Slaying the QueenThe big question on Wall Street has been why it's taken so long for the feds to move against Stewart, given that the case has been making headlines for more than a year. Observers expect Stewart, who has insisted in the past that she has done nothing wrong, to face either obstruction of justice or insider trading charges. Robert Morvillo, the well-known New York white-collar defense lawyer who is representing Stewart, couldn't be reached Tuesday for comment.
Messy year at Martha Stewart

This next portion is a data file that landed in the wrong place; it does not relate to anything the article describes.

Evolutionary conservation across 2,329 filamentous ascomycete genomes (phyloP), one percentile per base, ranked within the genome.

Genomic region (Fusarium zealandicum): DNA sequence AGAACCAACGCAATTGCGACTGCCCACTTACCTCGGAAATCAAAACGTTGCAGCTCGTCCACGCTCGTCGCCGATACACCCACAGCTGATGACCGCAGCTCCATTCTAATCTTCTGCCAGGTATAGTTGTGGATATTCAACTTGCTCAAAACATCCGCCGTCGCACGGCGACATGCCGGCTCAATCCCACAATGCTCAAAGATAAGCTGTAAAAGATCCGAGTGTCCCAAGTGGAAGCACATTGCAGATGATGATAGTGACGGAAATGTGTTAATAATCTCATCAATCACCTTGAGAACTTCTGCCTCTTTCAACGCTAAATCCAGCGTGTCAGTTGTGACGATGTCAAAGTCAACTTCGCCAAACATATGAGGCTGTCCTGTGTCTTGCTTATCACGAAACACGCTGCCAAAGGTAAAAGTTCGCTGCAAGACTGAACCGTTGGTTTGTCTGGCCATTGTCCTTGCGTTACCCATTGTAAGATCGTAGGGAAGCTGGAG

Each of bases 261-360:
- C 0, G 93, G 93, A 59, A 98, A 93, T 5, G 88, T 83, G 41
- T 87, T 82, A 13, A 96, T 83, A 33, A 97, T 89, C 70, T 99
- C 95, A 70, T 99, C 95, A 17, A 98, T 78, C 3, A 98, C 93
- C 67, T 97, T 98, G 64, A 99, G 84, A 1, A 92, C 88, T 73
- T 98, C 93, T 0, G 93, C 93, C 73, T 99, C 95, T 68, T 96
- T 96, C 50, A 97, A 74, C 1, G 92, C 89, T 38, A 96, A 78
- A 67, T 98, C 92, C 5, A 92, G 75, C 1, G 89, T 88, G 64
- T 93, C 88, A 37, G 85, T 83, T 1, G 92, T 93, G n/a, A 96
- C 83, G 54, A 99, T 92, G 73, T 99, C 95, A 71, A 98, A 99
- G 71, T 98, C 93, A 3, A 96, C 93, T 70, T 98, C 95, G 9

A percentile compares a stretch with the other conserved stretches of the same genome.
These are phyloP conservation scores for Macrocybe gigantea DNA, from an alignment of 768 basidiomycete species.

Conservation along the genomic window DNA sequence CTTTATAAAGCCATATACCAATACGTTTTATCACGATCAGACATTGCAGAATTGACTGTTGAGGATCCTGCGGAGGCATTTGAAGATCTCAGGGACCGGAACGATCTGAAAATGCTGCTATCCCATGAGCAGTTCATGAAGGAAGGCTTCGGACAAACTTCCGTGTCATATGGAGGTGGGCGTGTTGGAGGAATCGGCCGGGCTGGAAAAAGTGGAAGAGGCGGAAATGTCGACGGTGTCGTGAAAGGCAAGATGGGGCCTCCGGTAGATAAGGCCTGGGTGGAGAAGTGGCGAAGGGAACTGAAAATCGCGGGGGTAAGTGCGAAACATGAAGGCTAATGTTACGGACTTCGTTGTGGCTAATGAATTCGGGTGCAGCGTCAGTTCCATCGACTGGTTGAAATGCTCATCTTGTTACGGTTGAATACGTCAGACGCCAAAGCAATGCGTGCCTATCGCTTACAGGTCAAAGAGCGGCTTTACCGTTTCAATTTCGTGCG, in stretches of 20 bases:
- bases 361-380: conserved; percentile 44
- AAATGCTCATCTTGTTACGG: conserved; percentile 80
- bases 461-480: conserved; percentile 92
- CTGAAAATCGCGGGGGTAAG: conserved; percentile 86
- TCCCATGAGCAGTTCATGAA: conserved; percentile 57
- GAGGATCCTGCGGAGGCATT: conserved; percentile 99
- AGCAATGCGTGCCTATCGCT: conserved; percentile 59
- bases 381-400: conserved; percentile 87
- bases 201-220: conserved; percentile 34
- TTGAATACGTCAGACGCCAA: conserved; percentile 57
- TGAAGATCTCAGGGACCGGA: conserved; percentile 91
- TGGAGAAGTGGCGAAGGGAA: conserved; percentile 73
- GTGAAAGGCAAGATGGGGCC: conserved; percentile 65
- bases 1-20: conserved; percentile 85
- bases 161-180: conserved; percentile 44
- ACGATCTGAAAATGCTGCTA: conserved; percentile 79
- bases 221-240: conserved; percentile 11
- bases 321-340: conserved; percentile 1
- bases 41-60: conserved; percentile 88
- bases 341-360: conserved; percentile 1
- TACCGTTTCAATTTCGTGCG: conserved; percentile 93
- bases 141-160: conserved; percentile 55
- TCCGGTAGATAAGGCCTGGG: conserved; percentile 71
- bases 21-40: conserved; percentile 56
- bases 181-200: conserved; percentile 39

Legal experts attributed the delay to the high-profile nature of the defendant and the apparent lack of a significant paper trail. Lawyers say prosecutors tend to move deliberately in making a case against a celebrity or politician because they risk embarrassing themselves by mounting a prosecution on flimsy charges and then losing. Indeed, there's an old saying in the legal world that you "don't go after the king unless you can slay him." Complicating matters were efforts this week by Stewart lawyers to plead their case with prosecutors in Washington. But Seth Taube, a former federal prosecutor who is now a white-collar criminal defense specialist at McCarter & English in Newark, N.J., said the attempt by Martha Stewart's defense lawyers to avoid indictment was "doomed." The Justice Department has a "zero tolerance policy for securities fraud and hasn't backed down since before Enron," Taube says.